Then one day Uncle Jack — who for a long time thought there was something wrong with his "wussy" nephew Greg, always with his nose in a Bible instead of out playing with the other kids — had a scared preacher knock on his door. Ralph "Yankee" Arnold, a Georgian who got the nickname because he was born in Pennsylvania while his bootleggin' father was running from the law, had started Colorado Bible Church in Arvada. Jack Mathias's daughters had joined his church, and kept asking Yankee if he would go see their dad. "I had heard some scary tales about Jack Mathias, so I wasn't too eager to go see him." Yankee was met at the door by a German police dog, but then Uncle Jack and his wife, Earlene, invited him inside. Yankee told them that no matter what they'd done wrong, they could go to heaven. "I trusted Christ right there, because I always thought I was so rotten I didn't have a chance to go," Jack recalls.
Yankee, who was big on outreach, held a contest at his church not long after that. Whoever brought the most new people in a month would get a free Bible: Jack brought 250. "I've never had nobody do that before," Yankee says. "Many were bouncers, weightlifters, thugs, people who would scare you to death, but they were all nice to me. Jack would bring them and I would win them. Then he got to where he would go into any church, give a testimony and try to preach to them.
"Jack was no phony. He was real. He was very bold. That, I believe, was what caught the eye of Greg Stier, when he saw what happened to his uncle."
Seeing his family transformed, Greg decided to spend the rest of his life telling people about Jesus. Uncle Bob and Uncle Jack are still recurring characters in his sermons, and they appear on the promo for next year's Dare 2 Share conference tour, sharing their fight stories from back in the day. "We taught him quite a bit, even though he taught us," Jack says. "We showed him how to live without being self-righteous. I can't stand self-righteous people."
At eleven, Greg became an evangelist — walking up to six teenage boys at Sloan's Lake to tell them about Jesus. That same year, Yankee started Arvada Christian School, and Greg decided he wanted to go learn how to become a preacher. The $1,000 tuition was tough for his mom to raise, but she made it happen. "She sacrificed an awful lot," Yankee says. One day, Yankee put his hand on Greg's shoulder and said, "God's going to use you to shake the world."
Greg never forgot it. "We all believed that he believed in us," Greg says. "When you're confused, looking to latch on to a purpose, a focus, a mission...that's what Jesus gives us."
At twelve, Greg preached his first sermon, on evangelism, at a "preach-off" competition. By fifteen, he was reading seminary-level theology books on his own time and hitting the Westminster Mall, which was near the family's new home in the suburbs, to talk to kids about God. He'd go into the bathrooms, unroll rolls of toilet paper and stick scripture verses inside, then roll them back up; he'd place pamphlets in the hands of mannequins. "We used to get kicked out by security guards, and I thought it was the coolest thing in the world," he says.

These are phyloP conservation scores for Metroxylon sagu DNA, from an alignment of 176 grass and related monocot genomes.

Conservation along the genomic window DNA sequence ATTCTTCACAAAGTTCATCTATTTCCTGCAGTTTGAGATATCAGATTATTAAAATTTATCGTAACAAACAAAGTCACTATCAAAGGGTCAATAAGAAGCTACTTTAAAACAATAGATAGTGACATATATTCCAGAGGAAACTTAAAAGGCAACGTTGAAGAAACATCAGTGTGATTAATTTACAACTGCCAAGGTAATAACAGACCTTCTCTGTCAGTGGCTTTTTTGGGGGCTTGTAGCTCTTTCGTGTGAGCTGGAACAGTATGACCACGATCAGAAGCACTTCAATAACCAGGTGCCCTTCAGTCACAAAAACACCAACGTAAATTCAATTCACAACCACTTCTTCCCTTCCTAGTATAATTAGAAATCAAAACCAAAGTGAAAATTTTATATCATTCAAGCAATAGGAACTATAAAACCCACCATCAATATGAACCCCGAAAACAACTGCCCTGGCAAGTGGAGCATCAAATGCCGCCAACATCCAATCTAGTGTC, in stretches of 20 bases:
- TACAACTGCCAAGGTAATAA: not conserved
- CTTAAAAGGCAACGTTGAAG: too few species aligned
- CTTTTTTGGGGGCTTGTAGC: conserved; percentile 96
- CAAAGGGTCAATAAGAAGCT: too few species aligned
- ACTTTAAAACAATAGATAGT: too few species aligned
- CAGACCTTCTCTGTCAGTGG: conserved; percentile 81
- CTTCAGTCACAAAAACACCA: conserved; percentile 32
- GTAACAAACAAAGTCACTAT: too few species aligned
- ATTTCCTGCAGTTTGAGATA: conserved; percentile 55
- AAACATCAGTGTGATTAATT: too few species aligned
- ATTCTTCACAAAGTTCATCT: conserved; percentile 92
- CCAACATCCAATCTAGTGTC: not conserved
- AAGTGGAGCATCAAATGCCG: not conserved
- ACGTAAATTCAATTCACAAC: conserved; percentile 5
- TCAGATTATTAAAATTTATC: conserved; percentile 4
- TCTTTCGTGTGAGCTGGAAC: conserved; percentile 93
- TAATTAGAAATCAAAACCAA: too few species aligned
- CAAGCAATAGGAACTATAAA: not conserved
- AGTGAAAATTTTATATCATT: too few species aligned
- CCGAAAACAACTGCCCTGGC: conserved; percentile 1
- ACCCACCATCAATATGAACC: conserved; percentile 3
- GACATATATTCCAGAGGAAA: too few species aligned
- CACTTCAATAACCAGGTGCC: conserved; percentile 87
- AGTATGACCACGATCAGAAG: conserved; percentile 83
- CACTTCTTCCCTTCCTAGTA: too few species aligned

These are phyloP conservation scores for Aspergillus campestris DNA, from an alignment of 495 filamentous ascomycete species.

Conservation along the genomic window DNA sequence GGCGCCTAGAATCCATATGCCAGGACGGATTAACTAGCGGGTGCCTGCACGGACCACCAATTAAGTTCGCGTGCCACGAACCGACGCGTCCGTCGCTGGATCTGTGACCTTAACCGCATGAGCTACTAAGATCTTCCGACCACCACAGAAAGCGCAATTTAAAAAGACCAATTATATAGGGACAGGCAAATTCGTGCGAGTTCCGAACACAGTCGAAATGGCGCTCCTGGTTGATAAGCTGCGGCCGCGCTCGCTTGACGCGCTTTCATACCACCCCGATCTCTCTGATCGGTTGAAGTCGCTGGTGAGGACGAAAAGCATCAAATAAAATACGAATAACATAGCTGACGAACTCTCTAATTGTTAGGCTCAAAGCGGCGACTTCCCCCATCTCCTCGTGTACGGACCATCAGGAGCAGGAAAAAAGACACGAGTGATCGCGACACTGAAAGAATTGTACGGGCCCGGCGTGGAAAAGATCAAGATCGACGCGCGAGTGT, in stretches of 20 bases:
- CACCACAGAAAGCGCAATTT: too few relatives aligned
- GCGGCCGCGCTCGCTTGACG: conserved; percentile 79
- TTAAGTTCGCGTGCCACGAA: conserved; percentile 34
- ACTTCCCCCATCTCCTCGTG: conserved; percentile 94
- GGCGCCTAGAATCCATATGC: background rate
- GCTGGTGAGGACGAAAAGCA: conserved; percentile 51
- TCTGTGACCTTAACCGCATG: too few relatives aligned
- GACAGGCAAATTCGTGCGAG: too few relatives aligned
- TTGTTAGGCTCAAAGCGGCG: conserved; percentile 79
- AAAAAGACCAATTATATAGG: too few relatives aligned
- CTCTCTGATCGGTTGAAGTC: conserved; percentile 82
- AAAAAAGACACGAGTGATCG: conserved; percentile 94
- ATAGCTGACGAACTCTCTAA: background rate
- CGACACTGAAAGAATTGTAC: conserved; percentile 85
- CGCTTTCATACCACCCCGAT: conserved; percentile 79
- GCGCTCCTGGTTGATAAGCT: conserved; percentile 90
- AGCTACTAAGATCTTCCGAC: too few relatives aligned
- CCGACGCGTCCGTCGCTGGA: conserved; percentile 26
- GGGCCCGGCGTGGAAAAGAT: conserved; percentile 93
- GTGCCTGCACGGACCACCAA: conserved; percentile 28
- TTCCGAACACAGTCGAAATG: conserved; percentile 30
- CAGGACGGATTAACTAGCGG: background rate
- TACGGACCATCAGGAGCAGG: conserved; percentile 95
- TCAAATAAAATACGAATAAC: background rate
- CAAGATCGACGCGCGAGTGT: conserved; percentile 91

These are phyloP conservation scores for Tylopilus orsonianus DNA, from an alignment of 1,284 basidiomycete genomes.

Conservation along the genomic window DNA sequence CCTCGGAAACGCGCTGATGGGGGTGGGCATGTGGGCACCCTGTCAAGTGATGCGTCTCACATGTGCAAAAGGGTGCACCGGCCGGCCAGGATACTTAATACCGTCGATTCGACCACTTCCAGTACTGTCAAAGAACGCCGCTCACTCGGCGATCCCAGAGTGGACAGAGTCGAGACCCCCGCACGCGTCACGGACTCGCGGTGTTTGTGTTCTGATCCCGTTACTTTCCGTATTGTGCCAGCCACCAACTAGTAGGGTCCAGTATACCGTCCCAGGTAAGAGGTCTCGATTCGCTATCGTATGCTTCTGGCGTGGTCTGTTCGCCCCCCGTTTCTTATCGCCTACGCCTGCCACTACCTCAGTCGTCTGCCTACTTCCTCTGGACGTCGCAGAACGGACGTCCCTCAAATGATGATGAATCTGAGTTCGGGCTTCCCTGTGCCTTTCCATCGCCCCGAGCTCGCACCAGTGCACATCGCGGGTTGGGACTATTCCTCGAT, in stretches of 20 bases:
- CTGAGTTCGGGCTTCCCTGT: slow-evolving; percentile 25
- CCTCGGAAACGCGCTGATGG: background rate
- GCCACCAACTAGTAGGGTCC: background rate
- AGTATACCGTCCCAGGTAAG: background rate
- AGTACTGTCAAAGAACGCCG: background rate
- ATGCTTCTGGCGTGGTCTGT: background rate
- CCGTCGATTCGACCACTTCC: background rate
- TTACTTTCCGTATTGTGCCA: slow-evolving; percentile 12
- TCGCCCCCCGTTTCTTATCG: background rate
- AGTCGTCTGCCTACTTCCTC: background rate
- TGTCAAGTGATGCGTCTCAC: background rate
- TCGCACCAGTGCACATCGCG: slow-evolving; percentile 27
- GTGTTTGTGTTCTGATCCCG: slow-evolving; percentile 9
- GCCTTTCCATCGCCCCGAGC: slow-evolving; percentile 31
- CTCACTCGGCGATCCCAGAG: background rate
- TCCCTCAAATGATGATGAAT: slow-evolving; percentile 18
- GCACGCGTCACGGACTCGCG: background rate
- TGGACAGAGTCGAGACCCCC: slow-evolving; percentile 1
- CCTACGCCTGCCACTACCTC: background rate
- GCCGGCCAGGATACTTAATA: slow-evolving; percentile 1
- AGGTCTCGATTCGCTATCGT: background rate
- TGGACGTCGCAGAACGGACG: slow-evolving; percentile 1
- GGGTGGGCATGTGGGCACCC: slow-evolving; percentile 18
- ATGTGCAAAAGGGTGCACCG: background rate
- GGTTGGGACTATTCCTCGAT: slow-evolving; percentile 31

By now, Greg had a friend who shared his passions. Greg had met Rick Long on Rick's first day at Arvada Christian School, when Rick was twelve and Greg was thirteen. Like Greg, Rick had grown up in north Denver and considered himself a Christian early on — but when Greg was reading the Bible, Rick was out playing football, baseball and basketball. "His passion just instantly captivated me," Rick says of Greg. "Not only is he totally hopped up all the time and excited without being on drugs, he really knows what he wants to do with his life. He helped me understand just how personal that relationship with God is.... We were obviously different than a lot of kids in the sense that we dreamed about reaching the world through Christ. We were sick of churches that repelled people and that said you've got to be this or you've got to be that to come in the doors when Christ said, 'Just come as you are.'"
So they started planning their own church, an informal place that would reach out to people and make everyone feel welcome. "Even in our dreams, I knew I would probably someday end up pastoring a church," Rick says. "I always felt Greg would do things on a larger scale. He always had this vision far beyond the local church. He wanted to go reach the masses."
After graduating from their little Christian school, Greg went off to Jerry Falwell's Liberty University while Rick stayed in Denver and went to Colorado Bible College. The friends lost touch for a while, but Greg returned to Denver after a couple of years, enrolling at what was then Colorado Christian College in Lakewood, where he eventually earned a degree in youth ministry. He'd been making money as a roofer since he was fifteen, but gave that up after a friend fell off a roof. Then he got in an accident in an ice storm and wrecked his car. Carless and jobless, he became homeless, too, and started crashing at Rick's house.